The business of jewelry in the Philippines


THE jewelry industry in the Philippines has been identified among the emerging profitable businesses in the country. This is especially so since the country is considered as one of the leading producers of gold in Asia.

Teresa “Mia” Florencio, president of the Guild of Philippine Jewellers Inc. (GPJI), believes that the jewelry business in the Philippines has a great potential to contribute to the national economic development of the country. That is, if the industry is given the proper support.

She explained, “The Philippines’ gold deposits are estimated to be the fifth largest in the world, with a figure pegged at 203 million metric tons. At current prices of $1,100 per troy ounce, this translates to approximately $9 trillion.”

Florencio further recognizes the excellent craftsmanship of Filipinos in the area of jewelry manufacturing.

“I’m very proud of our Filipino goldsmiths who can and do produce world-class fine jewelry,” continued one of the forces behind the family-run TFlorencio Jewelry and Golcondia Cultured Diamonds, both established jewelrs in the country.

“I’m a witness to how good our plateros [goldsmiths, silversmiths and stone setters] are. In fact, they are the only well-paid employees that don’t have formal education because their craft was passed on from their fathers and by mere experience.

“In our company, we still have goldsmiths who create fine jewelry the traditional way or merely by hand or what they call mano-mano.”

Florencio furthered, “Creative industries such as handicrafts, furniture, décor, fine jewelry and fashion jewelry employs less educated people, but only the fine jewelry industry can pay well above the minimum wage.

“Current wage rates in the jewelry sector start at about P700 per day for goldsmiths and over P1,500 per day for stone setters. That’s even more than BPO employees.”

She noted too that regardless of social rank or status, Filipinos have a penchant for fine jewelry, thus the proliferation of alaheras (jewelry sellers/agents who sell and collect payment in staggered system) in every community. According to Florencio, this practice is uniquely Filipino.

“Majority of Filipino jewelers on the other hand operate family-run companies and only few have corporate structures,” she compared. “These jewelry companies are mostly in Metro Manila and are members of the guild,”

Many jewelers, especially in the provinces, run on artisanal, or mom-and-pop operations.

Gov’t support
According to Florencio, the government created the Confederation of Philippine Jewelers Inc. (CPJI) in 2003 to serve as the umbrella organization of all existing jewelry organizations in the country. It also aims to exist as the official single voice of the jewelry sector.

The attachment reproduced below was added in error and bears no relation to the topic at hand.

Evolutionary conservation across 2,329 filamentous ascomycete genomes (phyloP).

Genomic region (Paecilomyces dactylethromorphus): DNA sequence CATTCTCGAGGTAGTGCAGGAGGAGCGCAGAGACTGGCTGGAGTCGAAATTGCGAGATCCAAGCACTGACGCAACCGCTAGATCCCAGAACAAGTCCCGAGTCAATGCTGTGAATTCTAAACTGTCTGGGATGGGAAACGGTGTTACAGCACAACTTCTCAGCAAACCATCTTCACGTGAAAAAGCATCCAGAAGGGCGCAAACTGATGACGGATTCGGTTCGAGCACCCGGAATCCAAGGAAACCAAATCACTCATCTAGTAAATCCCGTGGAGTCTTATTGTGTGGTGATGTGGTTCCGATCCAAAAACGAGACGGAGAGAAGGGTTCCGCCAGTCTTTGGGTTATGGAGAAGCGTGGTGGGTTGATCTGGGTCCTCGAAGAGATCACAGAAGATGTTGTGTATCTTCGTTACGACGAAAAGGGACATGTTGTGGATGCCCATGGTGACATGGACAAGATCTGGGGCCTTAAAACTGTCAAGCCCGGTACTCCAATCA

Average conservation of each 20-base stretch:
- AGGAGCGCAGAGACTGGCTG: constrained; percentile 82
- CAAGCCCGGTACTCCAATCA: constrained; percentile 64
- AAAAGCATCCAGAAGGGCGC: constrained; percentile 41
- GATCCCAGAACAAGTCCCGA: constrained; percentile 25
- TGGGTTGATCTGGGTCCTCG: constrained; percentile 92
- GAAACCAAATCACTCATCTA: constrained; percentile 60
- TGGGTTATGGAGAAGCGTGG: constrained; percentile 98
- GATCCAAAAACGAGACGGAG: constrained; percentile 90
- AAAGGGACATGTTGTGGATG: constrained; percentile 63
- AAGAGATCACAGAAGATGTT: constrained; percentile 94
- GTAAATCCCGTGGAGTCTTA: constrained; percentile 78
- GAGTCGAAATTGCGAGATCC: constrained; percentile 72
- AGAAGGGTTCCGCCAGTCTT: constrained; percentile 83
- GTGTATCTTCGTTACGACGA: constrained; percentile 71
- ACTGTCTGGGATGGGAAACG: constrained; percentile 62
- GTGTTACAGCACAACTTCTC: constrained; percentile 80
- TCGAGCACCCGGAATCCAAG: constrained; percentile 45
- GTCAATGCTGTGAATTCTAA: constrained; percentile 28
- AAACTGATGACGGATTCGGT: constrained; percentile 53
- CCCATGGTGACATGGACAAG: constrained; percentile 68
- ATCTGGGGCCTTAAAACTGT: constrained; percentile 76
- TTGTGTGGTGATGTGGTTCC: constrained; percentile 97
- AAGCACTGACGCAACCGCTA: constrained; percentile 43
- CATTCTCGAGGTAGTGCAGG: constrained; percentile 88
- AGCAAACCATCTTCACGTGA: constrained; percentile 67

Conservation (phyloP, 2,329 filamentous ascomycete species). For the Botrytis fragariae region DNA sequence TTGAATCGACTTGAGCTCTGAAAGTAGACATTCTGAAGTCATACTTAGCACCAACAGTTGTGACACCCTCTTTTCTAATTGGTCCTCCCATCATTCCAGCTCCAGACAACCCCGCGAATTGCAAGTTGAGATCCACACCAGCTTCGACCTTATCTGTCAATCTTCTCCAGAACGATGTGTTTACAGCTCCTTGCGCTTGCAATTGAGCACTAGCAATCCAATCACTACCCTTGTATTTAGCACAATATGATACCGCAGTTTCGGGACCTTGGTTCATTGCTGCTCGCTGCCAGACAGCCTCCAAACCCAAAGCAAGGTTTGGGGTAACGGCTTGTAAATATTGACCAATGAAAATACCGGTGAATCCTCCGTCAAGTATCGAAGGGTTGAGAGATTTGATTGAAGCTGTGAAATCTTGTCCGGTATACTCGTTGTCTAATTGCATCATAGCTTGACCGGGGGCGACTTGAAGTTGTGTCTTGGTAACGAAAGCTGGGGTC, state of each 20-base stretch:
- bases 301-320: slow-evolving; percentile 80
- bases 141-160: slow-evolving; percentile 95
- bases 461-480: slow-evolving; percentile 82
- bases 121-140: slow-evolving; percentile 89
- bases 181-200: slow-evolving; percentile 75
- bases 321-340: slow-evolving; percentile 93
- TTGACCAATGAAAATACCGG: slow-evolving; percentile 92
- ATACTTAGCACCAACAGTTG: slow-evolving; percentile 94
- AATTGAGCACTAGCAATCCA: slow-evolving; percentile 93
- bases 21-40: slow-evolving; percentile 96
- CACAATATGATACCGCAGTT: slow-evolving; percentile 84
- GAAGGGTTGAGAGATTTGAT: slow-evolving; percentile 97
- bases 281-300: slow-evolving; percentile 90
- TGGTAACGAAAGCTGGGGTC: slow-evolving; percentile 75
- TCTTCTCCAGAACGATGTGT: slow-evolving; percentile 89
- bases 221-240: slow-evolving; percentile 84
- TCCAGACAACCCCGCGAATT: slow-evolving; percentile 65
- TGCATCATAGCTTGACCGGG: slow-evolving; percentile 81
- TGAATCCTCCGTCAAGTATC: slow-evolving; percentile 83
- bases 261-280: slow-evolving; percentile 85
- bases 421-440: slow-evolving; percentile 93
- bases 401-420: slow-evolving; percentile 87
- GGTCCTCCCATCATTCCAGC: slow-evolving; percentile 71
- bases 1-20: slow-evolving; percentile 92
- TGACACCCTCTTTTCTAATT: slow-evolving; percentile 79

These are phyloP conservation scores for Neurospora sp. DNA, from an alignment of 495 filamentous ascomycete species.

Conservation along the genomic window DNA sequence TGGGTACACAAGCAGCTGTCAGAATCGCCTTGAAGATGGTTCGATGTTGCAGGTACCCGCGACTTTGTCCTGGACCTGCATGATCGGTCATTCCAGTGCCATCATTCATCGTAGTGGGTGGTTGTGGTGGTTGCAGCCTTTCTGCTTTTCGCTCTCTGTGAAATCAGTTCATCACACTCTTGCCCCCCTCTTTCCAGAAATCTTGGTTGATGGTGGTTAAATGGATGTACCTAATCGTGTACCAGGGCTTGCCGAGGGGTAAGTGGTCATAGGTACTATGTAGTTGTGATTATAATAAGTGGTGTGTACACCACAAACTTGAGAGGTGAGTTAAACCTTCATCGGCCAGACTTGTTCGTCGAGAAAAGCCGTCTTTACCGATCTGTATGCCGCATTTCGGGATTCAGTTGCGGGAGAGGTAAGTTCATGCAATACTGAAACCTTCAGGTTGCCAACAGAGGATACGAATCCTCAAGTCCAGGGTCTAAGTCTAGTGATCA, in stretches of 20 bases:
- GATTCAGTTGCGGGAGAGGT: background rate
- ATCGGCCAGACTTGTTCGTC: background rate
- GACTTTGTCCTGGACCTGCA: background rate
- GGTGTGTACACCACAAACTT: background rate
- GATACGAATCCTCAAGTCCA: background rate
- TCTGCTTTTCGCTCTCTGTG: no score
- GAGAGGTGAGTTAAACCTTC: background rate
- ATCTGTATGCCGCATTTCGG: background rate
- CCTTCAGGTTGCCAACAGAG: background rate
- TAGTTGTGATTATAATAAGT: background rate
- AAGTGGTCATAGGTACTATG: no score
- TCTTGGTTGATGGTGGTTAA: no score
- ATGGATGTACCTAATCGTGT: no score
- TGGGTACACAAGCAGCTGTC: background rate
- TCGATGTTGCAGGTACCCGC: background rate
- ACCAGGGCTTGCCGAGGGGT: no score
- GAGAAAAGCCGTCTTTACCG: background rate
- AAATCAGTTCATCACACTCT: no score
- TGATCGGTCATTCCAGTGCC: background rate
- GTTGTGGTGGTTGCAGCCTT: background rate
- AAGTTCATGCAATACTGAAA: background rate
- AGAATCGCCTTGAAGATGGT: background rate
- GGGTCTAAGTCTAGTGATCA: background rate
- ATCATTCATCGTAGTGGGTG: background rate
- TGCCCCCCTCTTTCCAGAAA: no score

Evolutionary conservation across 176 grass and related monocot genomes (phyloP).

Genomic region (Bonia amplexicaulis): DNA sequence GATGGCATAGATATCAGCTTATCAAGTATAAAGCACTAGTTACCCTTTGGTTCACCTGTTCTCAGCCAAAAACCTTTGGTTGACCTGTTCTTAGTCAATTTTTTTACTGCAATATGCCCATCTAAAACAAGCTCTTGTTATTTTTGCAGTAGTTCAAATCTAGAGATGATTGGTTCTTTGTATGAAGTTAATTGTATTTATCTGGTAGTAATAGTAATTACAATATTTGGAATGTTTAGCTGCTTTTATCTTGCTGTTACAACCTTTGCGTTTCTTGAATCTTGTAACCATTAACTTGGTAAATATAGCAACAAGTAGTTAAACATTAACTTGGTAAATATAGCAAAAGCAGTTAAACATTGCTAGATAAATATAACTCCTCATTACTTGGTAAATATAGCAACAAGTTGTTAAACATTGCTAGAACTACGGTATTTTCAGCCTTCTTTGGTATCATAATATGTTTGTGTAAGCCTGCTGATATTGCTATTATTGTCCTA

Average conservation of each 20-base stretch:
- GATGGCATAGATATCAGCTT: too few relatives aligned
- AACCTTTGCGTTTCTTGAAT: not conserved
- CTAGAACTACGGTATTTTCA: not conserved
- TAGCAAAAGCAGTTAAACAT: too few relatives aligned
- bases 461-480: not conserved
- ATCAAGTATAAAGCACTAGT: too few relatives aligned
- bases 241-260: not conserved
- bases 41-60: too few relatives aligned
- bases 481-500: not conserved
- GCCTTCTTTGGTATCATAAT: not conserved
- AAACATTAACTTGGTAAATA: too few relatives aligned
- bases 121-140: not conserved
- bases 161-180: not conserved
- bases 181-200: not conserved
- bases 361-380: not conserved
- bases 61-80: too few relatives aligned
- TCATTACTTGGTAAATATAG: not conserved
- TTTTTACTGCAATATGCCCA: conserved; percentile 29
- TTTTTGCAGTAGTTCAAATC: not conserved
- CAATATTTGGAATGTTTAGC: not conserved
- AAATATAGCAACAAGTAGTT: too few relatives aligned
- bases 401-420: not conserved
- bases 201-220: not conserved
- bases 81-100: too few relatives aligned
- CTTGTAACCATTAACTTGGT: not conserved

CPJI, of which Florencio is also president as representative of the guild, is comprised of Camarines Norte Jewelry Association, Cebu Fame Foundation Philippines, Guild of Philippine Jewellers Inc., Meycauayan Jewelry Industry Association Inc., Mindanao United Jewelry Association, Philippine Association of Pearl Producers and Exporters Inc., and Philippine Jewelry Business Club Foundation Inc.

Making up the above organizations are jewelry manufacturers, contractors, gold dealers, precious stone dealers, corredoras, tools and equipment dealers, and jewelry consultants and trainers. Each group produces fine jewelry from gold and silver with precious stones, pearls, diamonds, as well as costume jewelry.

According to Florencio, CPJI aims to promote the jewelry industry in the Philippines, with the objective of hastening its development and growth in order to produce high quality jewelry for both the domestic and international markets.

It further envisions the Philippine jewelry industry to regain its position as Asia’s jewelry capital, and in doing so become a reliable source of jewelry. Under this thrust is the industry’s strength in utilizing the long tradition of design, artistry and craftsmanship of Filipino jewelers, and of course the availability of indigenous raw materials for sustainable growth in partnership with government and non-government organizations.

Despite the ideals of CPIJ, Florencio admits that there remain many concerns and challenge that face the jewelry industry in the country, but she believes overcoming all of them will prove a worthy endeavor.

“We don’t get paid as officers of GPJI and CPJI but we committed ourselves to elevate the status of jewelry business in the Philippines, and we continue to upgrade ourselves by attending exhibitions and conventions here and abroad,” Florencio concluded.


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